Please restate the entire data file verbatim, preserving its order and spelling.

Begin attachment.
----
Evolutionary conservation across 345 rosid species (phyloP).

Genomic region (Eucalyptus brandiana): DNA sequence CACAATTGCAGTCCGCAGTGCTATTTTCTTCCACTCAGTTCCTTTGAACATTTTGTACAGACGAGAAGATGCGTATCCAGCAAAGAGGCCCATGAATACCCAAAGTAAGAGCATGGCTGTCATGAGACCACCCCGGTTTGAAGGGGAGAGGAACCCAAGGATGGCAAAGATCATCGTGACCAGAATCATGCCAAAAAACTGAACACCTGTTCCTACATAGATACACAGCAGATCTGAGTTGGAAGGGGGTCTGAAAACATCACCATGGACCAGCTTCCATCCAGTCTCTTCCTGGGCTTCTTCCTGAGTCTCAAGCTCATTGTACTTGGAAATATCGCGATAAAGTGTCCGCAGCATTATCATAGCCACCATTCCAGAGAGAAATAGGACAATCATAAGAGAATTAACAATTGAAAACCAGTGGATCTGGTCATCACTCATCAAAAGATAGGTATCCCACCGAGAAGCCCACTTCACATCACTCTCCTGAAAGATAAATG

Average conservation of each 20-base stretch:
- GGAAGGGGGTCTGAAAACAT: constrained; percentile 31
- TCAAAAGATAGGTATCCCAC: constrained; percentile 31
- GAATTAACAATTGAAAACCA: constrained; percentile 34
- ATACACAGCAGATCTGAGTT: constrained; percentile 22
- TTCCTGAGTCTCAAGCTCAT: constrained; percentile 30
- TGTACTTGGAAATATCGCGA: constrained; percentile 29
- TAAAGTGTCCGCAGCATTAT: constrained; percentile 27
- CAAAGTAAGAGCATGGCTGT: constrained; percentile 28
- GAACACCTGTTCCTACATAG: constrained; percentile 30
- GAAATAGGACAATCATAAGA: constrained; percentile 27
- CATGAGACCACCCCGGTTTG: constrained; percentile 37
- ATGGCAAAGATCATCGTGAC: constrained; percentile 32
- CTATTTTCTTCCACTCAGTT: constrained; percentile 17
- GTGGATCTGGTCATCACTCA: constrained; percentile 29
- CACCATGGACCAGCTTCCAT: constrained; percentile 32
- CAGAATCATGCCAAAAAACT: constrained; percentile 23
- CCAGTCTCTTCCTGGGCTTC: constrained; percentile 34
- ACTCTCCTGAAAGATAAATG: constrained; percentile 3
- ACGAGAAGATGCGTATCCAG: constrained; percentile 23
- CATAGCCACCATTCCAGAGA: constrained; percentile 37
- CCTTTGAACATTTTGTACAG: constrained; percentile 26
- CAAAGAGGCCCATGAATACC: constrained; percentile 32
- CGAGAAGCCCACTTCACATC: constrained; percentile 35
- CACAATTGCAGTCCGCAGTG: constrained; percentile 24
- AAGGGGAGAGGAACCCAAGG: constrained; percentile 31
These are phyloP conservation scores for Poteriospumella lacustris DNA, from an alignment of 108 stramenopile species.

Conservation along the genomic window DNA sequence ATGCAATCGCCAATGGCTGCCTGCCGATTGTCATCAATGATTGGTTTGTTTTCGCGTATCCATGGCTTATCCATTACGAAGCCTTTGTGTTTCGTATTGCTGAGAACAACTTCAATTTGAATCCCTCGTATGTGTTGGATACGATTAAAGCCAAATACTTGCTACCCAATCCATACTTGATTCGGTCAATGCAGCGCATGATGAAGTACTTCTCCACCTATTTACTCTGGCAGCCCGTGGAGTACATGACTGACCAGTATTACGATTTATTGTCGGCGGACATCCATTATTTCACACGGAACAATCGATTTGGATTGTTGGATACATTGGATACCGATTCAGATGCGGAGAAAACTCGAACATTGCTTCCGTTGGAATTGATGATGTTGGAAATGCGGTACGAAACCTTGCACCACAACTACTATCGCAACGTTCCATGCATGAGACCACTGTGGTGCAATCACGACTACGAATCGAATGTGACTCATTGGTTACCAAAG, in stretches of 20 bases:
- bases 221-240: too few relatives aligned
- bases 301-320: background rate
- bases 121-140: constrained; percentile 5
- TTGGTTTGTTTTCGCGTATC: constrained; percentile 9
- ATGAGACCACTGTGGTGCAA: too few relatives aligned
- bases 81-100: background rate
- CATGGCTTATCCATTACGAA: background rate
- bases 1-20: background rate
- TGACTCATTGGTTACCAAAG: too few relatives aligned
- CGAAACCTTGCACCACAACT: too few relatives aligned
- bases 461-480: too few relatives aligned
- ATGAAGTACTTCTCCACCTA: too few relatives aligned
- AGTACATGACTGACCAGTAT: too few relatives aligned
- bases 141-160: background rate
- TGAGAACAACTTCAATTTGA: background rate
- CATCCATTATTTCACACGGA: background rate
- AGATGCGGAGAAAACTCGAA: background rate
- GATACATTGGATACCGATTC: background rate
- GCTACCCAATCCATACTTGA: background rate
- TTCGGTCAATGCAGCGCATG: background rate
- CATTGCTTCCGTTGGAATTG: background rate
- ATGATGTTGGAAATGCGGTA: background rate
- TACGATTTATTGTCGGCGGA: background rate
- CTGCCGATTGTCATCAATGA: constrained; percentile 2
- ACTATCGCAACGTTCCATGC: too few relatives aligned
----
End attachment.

Evolutionary conservation across 345 rosid species (phyloP).

Genomic region (Eucalyptus brandiana): DNA sequence CACAATTGCAGTCCGCAGTGCTATTTTCTTCCACTCAGTTCCTTTGAACATTTTGTACAGACGAGAAGATGCGTATCCAGCAAAGAGGCCCATGAATACCCAAAGTAAGAGCATGGCTGTCATGAGACCACCCCGGTTTGAAGGGGAGAGGAACCCAAGGATGGCAAAGATCATCGTGACCAGAATCATGCCAAAAAACTGAACACCTGTTCCTACATAGATACACAGCAGATCTGAGTTGGAAGGGGGTCTGAAAACATCACCATGGACCAGCTTCCATCCAGTCTCTTCCTGGGCTTCTTCCTGAGTCTCAAGCTCATTGTACTTGGAAATATCGCGATAAAGTGTCCGCAGCATTATCATAGCCACCATTCCAGAGAGAAATAGGACAATCATAAGAGAATTAACAATTGAAAACCAGTGGATCTGGTCATCACTCATCAAAAGATAGGTATCCCACCGAGAAGCCCACTTCACATCACTCTCCTGAAAGATAAATG

Average conservation of each 20-base stretch:
- GGAAGGGGGTCTGAAAACAT: constrained; percentile 31
- TCAAAAGATAGGTATCCCAC: constrained; percentile 31
- GAATTAACAATTGAAAACCA: constrained; percentile 34
- ATACACAGCAGATCTGAGTT: constrained; percentile 22
- TTCCTGAGTCTCAAGCTCAT: constrained; percentile 30
- TGTACTTGGAAATATCGCGA: constrained; percentile 29
- TAAAGTGTCCGCAGCATTAT: constrained; percentile 27
- CAAAGTAAGAGCATGGCTGT: constrained; percentile 28
- GAACACCTGTTCCTACATAG: constrained; percentile 30
- GAAATAGGACAATCATAAGA: constrained; percentile 27
- CATGAGACCACCCCGGTTTG: constrained; percentile 37
- ATGGCAAAGATCATCGTGAC: constrained; percentile 32
- CTATTTTCTTCCACTCAGTT: constrained; percentile 17
- GTGGATCTGGTCATCACTCA: constrained; percentile 29
- CACCATGGACCAGCTTCCAT: constrained; percentile 32
- CAGAATCATGCCAAAAAACT: constrained; percentile 23
- CCAGTCTCTTCCTGGGCTTC: constrained; percentile 34
- ACTCTCCTGAAAGATAAATG: constrained; percentile 3
- ACGAGAAGATGCGTATCCAG: constrained; percentile 23
- CATAGCCACCATTCCAGAGA: constrained; percentile 37
- CCTTTGAACATTTTGTACAG: constrained; percentile 26
- CAAAGAGGCCCATGAATACC: constrained; percentile 32
- CGAGAAGCCCACTTCACATC: constrained; percentile 35
- CACAATTGCAGTCCGCAGTG: constrained; percentile 24
- AAGGGGAGAGGAACCCAAGG: constrained; percentile 31
These are phyloP conservation scores for Poteriospumella lacustris DNA, from an alignment of 108 stramenopile species.

Conservation along the genomic window DNA sequence ATGCAATCGCCAATGGCTGCCTGCCGATTGTCATCAATGATTGGTTTGTTTTCGCGTATCCATGGCTTATCCATTACGAAGCCTTTGTGTTTCGTATTGCTGAGAACAACTTCAATTTGAATCCCTCGTATGTGTTGGATACGATTAAAGCCAAATACTTGCTACCCAATCCATACTTGATTCGGTCAATGCAGCGCATGATGAAGTACTTCTCCACCTATTTACTCTGGCAGCCCGTGGAGTACATGACTGACCAGTATTACGATTTATTGTCGGCGGACATCCATTATTTCACACGGAACAATCGATTTGGATTGTTGGATACATTGGATACCGATTCAGATGCGGAGAAAACTCGAACATTGCTTCCGTTGGAATTGATGATGTTGGAAATGCGGTACGAAACCTTGCACCACAACTACTATCGCAACGTTCCATGCATGAGACCACTGTGGTGCAATCACGACTACGAATCGAATGTGACTCATTGGTTACCAAAG, in stretches of 20 bases:
- bases 221-240: too few relatives aligned
- bases 301-320: background rate
- bases 121-140: constrained; percentile 5
- TTGGTTTGTTTTCGCGTATC: constrained; percentile 9
- ATGAGACCACTGTGGTGCAA: too few relatives aligned
- bases 81-100: background rate
- CATGGCTTATCCATTACGAA: background rate
- bases 1-20: background rate
- TGACTCATTGGTTACCAAAG: too few relatives aligned
- CGAAACCTTGCACCACAACT: too few relatives aligned
- bases 461-480: too few relatives aligned
- ATGAAGTACTTCTCCACCTA: too few relatives aligned
- AGTACATGACTGACCAGTAT: too few relatives aligned
- bases 141-160: background rate
- TGAGAACAACTTCAATTTGA: background rate
- CATCCATTATTTCACACGGA: background rate
- AGATGCGGAGAAAACTCGAA: background rate
- GATACATTGGATACCGATTC: background rate
- GCTACCCAATCCATACTTGA: background rate
- TTCGGTCAATGCAGCGCATG: background rate
- CATTGCTTCCGTTGGAATTG: background rate
- ATGATGTTGGAAATGCGGTA: background rate
- TACGATTTATTGTCGGCGGA: background rate
- CTGCCGATTGTCATCAATGA: constrained; percentile 2
- ACTATCGCAACGTTCCATGC: too few relatives aligned